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digitalmars.D - What about an identifier that is an mixin

reply =?UTF-8?B?QW5kcsOp?= Puel <andrepuel gmail.com> writes:
One thing that I miss sometimes when doing meta programming is 
being able to hide that a function should be called with mixin.

For example (pardon my lack of creativity):

     // Instead of
     string declare_a() {
         return "int a;"
     }

     int func() {
         mixin(declare_a);
         return a;
     }

     // Could we have?
     mixin declare_a() {
         return "int a;";
     }

     int func() {
         declare_a;
         return a;
     }

I think this could be useful when one is creating Idiom and 
Patterns, you could hide implementations details.
Jan 13
next sibling parent pineapple <meapineapple gmail.com> writes:
On Friday, 13 January 2017 at 21:15:32 UTC, André Puel wrote:
 I think this could be useful when one is creating Idiom and 
 Patterns, you could hide implementations details.
I'm not sure that this is the kind of implementation detail that ought to be hidden
Jan 13
prev sibling next sibling parent ketmar <ketmar ketmar.no-ip.org> writes:
On Friday, 13 January 2017 at 21:15:32 UTC, André Puel wrote:
 I think this could be useful when one is creating Idiom and 
 Patterns, you could hide implementations details.
it hides the fact that mixin is used, which may be undesirable. otherwise, template mixins will do: mixin template declare_a() { int a; // or any code, even `mixin("int a;");` } int func() { mixin declare_a; return a; }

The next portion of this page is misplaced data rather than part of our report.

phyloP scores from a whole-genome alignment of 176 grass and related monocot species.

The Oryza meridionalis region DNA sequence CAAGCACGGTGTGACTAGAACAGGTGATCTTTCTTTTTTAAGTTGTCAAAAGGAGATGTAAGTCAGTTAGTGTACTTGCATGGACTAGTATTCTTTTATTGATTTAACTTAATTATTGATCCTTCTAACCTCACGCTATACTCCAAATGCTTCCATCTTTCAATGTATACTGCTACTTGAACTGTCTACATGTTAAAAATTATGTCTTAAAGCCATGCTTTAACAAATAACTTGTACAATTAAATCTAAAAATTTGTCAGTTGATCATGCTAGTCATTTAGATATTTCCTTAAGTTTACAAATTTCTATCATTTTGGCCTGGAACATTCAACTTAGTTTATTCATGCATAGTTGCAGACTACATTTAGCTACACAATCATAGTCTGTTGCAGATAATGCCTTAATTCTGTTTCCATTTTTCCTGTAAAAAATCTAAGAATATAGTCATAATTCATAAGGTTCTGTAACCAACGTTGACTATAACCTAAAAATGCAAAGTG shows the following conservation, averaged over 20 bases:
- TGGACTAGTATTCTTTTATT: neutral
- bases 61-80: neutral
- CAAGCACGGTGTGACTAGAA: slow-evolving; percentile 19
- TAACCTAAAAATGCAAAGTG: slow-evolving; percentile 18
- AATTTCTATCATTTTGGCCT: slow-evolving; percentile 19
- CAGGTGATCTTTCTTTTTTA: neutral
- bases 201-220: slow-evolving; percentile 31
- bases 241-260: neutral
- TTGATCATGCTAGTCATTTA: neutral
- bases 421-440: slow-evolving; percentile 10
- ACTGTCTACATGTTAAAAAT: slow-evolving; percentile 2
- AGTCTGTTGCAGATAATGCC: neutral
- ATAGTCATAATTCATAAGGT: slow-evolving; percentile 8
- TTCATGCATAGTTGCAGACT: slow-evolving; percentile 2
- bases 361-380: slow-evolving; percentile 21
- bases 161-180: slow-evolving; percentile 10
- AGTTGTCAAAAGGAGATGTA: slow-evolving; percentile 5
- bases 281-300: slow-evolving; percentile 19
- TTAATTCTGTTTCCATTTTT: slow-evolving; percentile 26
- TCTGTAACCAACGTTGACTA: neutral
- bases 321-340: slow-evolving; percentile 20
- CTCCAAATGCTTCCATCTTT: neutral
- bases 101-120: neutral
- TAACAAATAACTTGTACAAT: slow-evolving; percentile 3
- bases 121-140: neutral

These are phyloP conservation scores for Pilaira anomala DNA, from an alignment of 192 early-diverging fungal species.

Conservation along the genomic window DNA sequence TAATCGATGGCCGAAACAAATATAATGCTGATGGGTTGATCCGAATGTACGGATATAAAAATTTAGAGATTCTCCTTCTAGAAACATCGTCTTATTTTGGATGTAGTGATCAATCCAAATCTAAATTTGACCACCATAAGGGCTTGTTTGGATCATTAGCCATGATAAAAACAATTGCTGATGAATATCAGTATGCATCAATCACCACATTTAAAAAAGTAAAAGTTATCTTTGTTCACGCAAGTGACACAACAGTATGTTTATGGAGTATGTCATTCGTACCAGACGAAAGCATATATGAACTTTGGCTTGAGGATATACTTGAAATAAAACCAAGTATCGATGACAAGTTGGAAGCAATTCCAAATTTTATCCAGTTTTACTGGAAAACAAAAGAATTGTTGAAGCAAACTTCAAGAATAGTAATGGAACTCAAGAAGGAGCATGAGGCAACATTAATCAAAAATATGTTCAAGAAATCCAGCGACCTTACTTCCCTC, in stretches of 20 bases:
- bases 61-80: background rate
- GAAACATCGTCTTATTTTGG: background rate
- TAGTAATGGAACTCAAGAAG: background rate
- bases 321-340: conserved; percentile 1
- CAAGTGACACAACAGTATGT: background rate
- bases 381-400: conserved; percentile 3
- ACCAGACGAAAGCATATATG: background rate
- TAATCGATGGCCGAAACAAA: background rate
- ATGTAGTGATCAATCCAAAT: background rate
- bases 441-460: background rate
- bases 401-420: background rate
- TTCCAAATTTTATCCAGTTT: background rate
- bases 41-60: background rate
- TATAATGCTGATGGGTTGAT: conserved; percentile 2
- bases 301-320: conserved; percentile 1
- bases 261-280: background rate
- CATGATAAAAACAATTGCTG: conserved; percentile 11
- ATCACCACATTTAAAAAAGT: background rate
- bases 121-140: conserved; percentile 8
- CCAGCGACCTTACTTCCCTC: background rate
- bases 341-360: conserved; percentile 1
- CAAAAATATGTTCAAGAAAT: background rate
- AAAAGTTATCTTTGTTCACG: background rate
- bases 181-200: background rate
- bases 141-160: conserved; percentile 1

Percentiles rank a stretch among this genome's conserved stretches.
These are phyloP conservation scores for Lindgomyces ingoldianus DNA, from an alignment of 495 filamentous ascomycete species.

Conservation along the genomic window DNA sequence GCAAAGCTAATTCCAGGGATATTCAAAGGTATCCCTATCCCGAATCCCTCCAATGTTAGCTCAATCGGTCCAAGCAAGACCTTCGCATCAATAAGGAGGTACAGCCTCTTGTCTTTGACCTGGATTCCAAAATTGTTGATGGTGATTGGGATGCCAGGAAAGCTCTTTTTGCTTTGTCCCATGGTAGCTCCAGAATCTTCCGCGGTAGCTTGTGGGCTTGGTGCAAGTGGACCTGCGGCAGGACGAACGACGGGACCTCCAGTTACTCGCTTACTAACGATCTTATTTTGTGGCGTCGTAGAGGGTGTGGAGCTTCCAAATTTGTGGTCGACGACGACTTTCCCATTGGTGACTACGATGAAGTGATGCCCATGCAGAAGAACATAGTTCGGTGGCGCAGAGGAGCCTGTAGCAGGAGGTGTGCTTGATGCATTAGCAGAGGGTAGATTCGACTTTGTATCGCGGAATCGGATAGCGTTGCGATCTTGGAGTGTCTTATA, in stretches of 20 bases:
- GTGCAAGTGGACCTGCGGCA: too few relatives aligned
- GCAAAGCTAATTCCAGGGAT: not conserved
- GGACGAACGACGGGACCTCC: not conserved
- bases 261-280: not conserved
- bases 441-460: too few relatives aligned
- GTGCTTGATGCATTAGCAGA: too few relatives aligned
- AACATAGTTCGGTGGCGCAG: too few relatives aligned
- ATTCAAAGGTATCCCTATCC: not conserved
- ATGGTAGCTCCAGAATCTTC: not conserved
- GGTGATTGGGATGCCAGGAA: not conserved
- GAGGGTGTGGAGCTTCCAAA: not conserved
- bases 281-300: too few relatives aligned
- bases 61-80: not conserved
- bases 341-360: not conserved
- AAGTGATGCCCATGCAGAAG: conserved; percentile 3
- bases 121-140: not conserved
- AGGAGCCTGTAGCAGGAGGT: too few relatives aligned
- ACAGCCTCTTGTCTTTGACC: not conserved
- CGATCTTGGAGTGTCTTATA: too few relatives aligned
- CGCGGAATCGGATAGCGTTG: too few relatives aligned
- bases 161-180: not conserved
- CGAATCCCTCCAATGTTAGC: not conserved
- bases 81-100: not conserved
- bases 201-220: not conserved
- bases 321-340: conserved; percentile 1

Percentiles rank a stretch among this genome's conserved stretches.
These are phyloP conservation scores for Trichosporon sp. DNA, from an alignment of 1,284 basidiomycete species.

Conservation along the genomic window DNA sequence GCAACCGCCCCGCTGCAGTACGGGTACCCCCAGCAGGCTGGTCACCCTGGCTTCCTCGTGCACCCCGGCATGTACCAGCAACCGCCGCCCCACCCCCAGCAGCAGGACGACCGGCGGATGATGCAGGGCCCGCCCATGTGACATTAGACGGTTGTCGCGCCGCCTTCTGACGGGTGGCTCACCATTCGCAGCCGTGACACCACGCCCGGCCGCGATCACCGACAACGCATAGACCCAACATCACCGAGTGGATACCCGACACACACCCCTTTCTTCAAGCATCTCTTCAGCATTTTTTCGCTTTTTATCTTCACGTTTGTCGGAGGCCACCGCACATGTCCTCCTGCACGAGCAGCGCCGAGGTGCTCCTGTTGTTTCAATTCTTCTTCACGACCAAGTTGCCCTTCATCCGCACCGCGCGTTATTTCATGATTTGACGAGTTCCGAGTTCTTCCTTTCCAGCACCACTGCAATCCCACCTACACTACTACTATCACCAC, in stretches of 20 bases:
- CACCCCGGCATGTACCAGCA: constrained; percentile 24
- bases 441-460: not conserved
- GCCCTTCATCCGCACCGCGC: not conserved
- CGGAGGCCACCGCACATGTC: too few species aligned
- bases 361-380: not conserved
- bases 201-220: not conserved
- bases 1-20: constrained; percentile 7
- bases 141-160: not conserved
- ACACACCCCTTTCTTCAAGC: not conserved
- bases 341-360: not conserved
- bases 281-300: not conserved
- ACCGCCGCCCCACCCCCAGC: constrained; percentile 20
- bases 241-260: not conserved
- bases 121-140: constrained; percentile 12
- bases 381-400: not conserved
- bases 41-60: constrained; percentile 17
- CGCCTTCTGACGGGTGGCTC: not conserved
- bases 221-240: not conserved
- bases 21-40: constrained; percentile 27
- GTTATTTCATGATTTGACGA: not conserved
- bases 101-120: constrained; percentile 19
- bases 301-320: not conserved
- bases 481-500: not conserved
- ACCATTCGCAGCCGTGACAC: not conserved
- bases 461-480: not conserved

Jan 13
prev sibling next sibling parent reply Daniel =?iso-8859-1?b?S2964Ws=?= via Digitalmars-d writes:
Andr=C3=A9 Puel via Digitalmars-d <digitalmars-d puremagic.com> napsal P=C3=
=A1,=20
led 13, 2017 v 10=E2=88=B615 :
 One thing that I miss sometimes when doing meta programming is being=20
 able to hide that a function should be called with mixin.
=20
 For example (pardon my lack of creativity):
=20
     // Instead of
     string declare_a() {
         return "int a;"
     }
=20
     int func() {
         mixin(declare_a);
         return a;
     }
=20
     // Could we have?
     mixin declare_a() {
         return "int a;";
     }
=20
     int func() {
         declare_a;
         return a;
     }
=20
 I think this could be useful when one is creating Idiom and Patterns,=20
 you could hide implementations details.
You can do this: mixin template declare_a() { int a; } int func() { mixin declare_a; return a; } but there is no way to exclude mixin before calling declare_a, there is=20 a good reason for that (it is really important to be able to tell when=20 you use mixin and when not) =
Jan 13
parent reply =?UTF-8?B?QW5kcsOp?= Puel <andrepuel gmail.com> writes: